Derek Carlyle Pink and James Arthur Smith were expecting a huge payday.
It was supposed to be $1.3 million, their commission as realtors for a Vancouver transaction.
But the deal fell through, even though they brought a viable buyer.
Bosa Properties had offered to buy three contiguous Robson Street properties at the corner of Denman Street for $39 million.
The site is home to a B.C. liquor store, Safeway, and two banks: CIBC and Vancity.
However, Shun Li Tian, who co-owns the properties with his spouse Hua Liang, was no longer interested to sell.
Pink and Smith went to court, arguing that they are entitled to their commission because they worked to find a buyer.
However, B.C. Supreme Court judge Janet Winteringham ruled that Pink and Smith cannot have their $1.3 million commission.
“In my view, granting the relief sought would undermine the rule of contract law,” Winteringham wrote in her reasons for decision. “To conclude otherwise requires the very sort of palm tree justice the Supreme Court of Canada has warned against.”
Winteringham related that the proceeding started “primarily as a claim based in breach of contract, oppression and breach of trust”.
“At trial, the realtors abandoned their contractual claim and instead focused their claim as an equitable one framed as unjust enrichment,” the judge wrote.
Tian bought the Robson Street properties for $23 million in 2012.
In 2016, Tian ordered his property manager Phillip Chou to sell the commercial real estate holding.
Gigi Cheng, who knows Pink and Smith, introduced the two realtors to Chou.
Bosa Properties was interested. It offered to buy the properties by using Frankfurt Investments Ltd., a shelf company.
A signed fee agreement stated that the seller will pay a brokerage fee of three percent, plus other amounts, “if a legally enforceable Contract of Purchase and Sale in respect of the Property is entered into at any time between the Seller and the Buyer”.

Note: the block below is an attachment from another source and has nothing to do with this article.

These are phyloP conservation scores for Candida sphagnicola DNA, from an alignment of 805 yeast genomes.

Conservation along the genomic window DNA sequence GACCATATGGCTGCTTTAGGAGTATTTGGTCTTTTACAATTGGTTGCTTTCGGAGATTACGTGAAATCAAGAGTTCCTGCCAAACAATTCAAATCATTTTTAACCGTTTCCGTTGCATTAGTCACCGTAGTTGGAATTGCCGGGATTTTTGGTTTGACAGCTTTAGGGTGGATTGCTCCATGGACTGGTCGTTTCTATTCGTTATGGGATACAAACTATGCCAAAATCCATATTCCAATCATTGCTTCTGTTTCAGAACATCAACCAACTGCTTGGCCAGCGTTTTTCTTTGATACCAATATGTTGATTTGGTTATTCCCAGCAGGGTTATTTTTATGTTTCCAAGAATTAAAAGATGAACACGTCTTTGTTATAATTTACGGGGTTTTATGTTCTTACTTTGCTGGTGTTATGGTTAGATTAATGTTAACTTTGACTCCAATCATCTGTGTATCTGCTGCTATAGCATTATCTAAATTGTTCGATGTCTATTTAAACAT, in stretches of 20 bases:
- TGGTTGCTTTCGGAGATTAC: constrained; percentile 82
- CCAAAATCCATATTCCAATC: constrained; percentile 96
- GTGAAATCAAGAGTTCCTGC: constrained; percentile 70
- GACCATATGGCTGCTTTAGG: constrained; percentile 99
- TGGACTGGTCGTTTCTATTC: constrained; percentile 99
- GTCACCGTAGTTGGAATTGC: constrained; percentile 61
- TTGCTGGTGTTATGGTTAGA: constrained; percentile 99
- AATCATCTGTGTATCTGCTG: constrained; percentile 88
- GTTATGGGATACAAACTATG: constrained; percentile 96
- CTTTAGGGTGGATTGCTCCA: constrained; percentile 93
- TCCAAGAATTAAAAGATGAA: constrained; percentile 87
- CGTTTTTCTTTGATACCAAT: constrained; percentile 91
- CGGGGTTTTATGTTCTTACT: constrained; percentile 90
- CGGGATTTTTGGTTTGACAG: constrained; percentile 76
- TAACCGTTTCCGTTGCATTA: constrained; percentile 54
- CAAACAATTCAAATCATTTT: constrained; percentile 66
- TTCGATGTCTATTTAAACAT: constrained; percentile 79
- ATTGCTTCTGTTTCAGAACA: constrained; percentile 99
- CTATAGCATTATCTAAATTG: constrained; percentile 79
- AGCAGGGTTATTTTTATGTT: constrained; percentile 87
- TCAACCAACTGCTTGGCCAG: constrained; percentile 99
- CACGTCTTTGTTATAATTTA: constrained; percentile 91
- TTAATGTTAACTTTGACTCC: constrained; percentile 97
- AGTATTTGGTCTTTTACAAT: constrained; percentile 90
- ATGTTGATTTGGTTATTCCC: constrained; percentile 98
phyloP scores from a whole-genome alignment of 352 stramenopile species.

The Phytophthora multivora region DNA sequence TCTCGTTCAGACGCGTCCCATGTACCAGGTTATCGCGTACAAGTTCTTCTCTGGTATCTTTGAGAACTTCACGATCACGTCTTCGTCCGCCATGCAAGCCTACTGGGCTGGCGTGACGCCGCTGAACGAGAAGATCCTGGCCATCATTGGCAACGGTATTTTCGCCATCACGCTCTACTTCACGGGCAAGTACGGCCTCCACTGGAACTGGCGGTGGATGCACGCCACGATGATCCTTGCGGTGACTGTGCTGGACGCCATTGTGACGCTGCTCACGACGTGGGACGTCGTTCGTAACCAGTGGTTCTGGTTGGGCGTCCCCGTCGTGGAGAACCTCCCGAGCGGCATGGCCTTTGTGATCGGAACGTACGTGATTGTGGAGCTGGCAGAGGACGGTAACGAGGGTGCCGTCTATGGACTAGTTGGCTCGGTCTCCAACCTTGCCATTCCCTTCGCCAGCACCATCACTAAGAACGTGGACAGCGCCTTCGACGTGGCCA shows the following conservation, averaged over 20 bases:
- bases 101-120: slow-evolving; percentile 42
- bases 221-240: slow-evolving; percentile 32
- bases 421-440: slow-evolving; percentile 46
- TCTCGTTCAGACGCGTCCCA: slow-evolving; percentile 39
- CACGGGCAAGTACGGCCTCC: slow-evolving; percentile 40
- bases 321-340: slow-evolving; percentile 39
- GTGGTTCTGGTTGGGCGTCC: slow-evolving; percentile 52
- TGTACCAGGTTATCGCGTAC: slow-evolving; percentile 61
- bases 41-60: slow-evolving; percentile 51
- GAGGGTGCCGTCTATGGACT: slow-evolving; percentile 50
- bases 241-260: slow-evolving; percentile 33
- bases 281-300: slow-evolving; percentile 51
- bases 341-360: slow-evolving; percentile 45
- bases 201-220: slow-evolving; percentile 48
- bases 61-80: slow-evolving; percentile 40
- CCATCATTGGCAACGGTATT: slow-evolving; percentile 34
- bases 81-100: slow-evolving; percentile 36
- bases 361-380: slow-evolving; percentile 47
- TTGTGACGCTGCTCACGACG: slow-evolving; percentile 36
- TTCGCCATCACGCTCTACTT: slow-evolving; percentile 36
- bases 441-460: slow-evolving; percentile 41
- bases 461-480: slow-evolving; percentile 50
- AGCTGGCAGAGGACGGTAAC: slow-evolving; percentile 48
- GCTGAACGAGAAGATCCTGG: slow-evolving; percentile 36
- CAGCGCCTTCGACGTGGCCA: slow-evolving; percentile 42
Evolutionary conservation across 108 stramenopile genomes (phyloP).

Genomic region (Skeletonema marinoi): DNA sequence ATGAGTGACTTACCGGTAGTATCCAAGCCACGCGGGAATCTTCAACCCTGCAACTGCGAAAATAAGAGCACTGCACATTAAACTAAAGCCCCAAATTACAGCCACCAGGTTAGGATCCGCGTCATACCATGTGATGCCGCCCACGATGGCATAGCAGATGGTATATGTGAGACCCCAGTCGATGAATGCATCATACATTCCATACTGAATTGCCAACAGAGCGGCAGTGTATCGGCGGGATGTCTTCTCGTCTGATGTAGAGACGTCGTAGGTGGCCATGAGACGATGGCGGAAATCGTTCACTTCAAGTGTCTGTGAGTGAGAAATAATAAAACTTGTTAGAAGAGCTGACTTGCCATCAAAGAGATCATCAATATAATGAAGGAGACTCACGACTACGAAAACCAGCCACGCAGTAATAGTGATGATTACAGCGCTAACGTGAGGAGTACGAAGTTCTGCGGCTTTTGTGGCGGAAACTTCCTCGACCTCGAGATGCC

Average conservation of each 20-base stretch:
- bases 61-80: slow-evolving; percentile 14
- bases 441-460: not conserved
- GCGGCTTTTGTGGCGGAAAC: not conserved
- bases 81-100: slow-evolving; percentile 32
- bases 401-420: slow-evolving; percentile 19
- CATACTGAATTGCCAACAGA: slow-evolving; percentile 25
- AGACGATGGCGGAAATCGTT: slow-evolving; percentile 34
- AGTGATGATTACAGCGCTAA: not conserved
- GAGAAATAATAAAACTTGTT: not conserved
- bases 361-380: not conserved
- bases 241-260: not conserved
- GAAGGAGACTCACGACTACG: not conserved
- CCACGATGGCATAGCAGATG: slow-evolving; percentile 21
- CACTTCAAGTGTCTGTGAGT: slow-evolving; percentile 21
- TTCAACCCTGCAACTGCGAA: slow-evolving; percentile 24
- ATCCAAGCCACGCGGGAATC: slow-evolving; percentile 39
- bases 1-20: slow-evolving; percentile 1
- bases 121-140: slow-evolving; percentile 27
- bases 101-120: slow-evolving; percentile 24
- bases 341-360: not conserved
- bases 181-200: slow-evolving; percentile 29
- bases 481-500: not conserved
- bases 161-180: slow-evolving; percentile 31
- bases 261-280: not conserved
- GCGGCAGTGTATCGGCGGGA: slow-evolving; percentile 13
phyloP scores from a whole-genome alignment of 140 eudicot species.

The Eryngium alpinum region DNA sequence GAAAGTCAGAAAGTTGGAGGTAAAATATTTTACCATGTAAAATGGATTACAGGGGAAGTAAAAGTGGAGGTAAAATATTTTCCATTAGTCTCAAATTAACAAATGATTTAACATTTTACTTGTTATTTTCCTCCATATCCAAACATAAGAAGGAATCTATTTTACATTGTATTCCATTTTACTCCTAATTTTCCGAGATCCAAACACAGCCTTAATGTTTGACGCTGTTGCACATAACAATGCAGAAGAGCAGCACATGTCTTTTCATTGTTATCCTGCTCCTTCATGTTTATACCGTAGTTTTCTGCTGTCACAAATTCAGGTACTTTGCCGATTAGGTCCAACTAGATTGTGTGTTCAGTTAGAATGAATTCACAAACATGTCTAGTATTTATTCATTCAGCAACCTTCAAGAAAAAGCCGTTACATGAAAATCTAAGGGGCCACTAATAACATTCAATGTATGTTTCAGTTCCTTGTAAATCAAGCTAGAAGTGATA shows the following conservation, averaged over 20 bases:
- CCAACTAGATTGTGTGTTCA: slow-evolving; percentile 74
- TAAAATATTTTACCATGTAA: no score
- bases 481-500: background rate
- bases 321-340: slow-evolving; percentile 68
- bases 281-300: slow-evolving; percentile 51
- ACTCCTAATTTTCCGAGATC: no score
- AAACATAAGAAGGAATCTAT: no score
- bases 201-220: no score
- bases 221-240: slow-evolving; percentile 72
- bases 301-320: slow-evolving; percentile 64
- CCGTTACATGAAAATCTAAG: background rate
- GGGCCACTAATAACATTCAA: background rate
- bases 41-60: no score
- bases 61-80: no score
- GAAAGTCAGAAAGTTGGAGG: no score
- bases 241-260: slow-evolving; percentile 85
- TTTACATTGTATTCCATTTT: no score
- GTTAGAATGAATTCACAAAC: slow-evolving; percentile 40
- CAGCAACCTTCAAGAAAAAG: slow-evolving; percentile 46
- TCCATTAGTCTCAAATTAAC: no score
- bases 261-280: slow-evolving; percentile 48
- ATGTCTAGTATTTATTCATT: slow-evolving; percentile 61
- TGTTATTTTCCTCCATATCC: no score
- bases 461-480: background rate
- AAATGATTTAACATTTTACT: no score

During the back-and-forth of the negotiations, Smith sent an email to Tian’s property manager Chou about a $37 million counter-offer.
Upon learning of the said offer, Tian decided that he doesn’t want to sell anymore.
Unaware that Tian is no longer interested, Bosa Properties “determined that it would accept the price of $39 million” to buy the Robson Street properties.
But it was already too late. Tian had walked away.
According to the judge, realtor Smith “could have ensured that the Signed Fee Agreement reflected his wish that the realtors would receive a fee for bringing a viable purchaser to the table”.
“The Signed Fee Agreement could have been drafted as such and it was not,” Winteringham wrote. “Mr. Tian’s evidence was that he believed he would only have to pay 3% if there was a completed deal and there was not.”
Winteringham noted that the realtors are “asking the court, under the guise of the principles of unjust enrichment, to rewrite the bargain”.
However, the judge pointed out that their claim of unjust enrichment on the part of the sellers fails.
Winteringham explained that the realtors were unable to establish that there was no legal reason to deny them recovery of their commission.
According to the judge, “there was a substantial commission to be paid if certain events occurred”.
“As Mr. Smith stated, he wanted the Signed Fee Agreement to protect his fee,” Winteringham wrote. “The parties thereafter governed themselves as if there was a valid and subsisting fee agreement between them. Participants in commercial real estate transactions require certainty when they structure their arrangements. Ignoring the bargain in the circumstances presented here requires, in my view, a sort of palm tree justice the Supreme Court of Canada warns against.”